London’s calling… for help, because it’s been infested by zombies again
We’ve never really had a golden age of the beat-em-up since the days of the SNES. Nintendo’s second home console had tons of them – Battletoads, Final Fight and Mighty Morphin’ Power Rangers were amongst the most memorable. Can Bloody Zombies offer anything to change the fact that we really don’t get these top-level games in the genre anymore?
In short, not really. What we have here is really a pretty standard beat-em up. On each level you’re walking or running from left to right, with a series of barriers preventing your progression until you’ve cleared out all the enemies from the section that you’re in. Your standard enemies are varied – all are zombies, of course, but some will throw projectiles at you, others will explode, others will have spikes protruding out of their bodies which can spear you at any moment, and a lady who cracks a whip. All can cause you some trouble if you’re not nifty enough with the controls, but they aren’t too hard to master.
Hitting the Y button will have you throw your standard punch, while the Y button will deliver a stiff uppercut. A mixture of the two will help you perform combos, all of which contribute to your overall score. There’s also a special move which you can do which involves clubbing opponents with objects that you find on the floor, but for some reason the controls for doing this are unnecessarily complicated. You’ll need to hit the directional buttons forward and then quickly back before hitting the attack button in order to pull it off. It often doesn’t work when you want and need it to, and it just needn’t be this way, especially when you have spare buttons on the Switch controllers to make use of.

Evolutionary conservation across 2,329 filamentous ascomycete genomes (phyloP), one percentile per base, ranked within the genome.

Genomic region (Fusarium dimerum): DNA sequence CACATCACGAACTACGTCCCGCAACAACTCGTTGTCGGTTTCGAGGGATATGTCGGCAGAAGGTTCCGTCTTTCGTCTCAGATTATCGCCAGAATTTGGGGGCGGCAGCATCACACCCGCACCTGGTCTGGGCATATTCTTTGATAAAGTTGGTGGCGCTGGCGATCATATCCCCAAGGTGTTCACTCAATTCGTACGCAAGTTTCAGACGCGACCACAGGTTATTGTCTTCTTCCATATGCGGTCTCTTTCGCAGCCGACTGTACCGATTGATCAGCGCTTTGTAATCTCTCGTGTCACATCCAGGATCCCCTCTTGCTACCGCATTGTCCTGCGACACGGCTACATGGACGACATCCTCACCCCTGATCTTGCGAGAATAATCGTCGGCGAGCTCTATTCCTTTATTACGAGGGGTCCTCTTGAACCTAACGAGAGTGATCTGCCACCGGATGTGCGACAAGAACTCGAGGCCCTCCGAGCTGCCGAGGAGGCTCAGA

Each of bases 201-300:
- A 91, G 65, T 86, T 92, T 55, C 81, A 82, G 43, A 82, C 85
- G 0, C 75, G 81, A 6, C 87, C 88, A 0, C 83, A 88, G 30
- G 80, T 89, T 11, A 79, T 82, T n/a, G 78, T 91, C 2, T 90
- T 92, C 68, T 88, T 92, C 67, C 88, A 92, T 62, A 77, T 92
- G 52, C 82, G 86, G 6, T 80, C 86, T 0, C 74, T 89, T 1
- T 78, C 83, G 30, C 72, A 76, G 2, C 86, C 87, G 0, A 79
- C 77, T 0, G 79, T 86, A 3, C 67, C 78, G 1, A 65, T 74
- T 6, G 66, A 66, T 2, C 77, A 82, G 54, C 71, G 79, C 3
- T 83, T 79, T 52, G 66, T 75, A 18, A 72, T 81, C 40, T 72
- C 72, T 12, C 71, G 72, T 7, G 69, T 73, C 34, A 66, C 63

Fortunately, for all the time that you send walking backwards and forwards like a loony trying to make the move work, you can evade oncoming enemy attacks by making use of the ZL button to roll. It doesn’t work on everything, though – you’ll still collide with objects in the environment which can take away your health. There’s also B as the jump button – but it’s not of much use.
The visual presentation is very pleasing – the visuals are deep and yet crisp, and in terms of the impressiveness of the visuals, Bloody Zombies has not much you can find fault with, despite the cartoon cel-shaded style slightly unfitting of the zombie apocalypse. But what is an issue with it is depth perception. As is the case with any side-scrolling beat-em-ups which include up and down directions, it’s often tough to guess exactly where you need to be standing to make contact with the enemy, and I found myself delivering far too many air shots for my liking.
Playing levels through again, you’ll be kept playing in order to find the secret rooms along the way, but there’s not a lot of rewards for this apart from items and personal satisfaction. Grabbing a friend for co-op action is fun, it must be said, but it doesn’t have that same magic feeling to the SNES games I mentioned above. Buy it if you’re a huge fan of the genre, sure, but don’t expect to be remembering this one in another twenty years’ time.
Despite some lovely visuals, there’s not a lot of depth here to make Bloody Zombies memorable. Perhaps it’s down to the limits of the genre in this day and age, but it’s not a game you’re going to be remembering long into the future.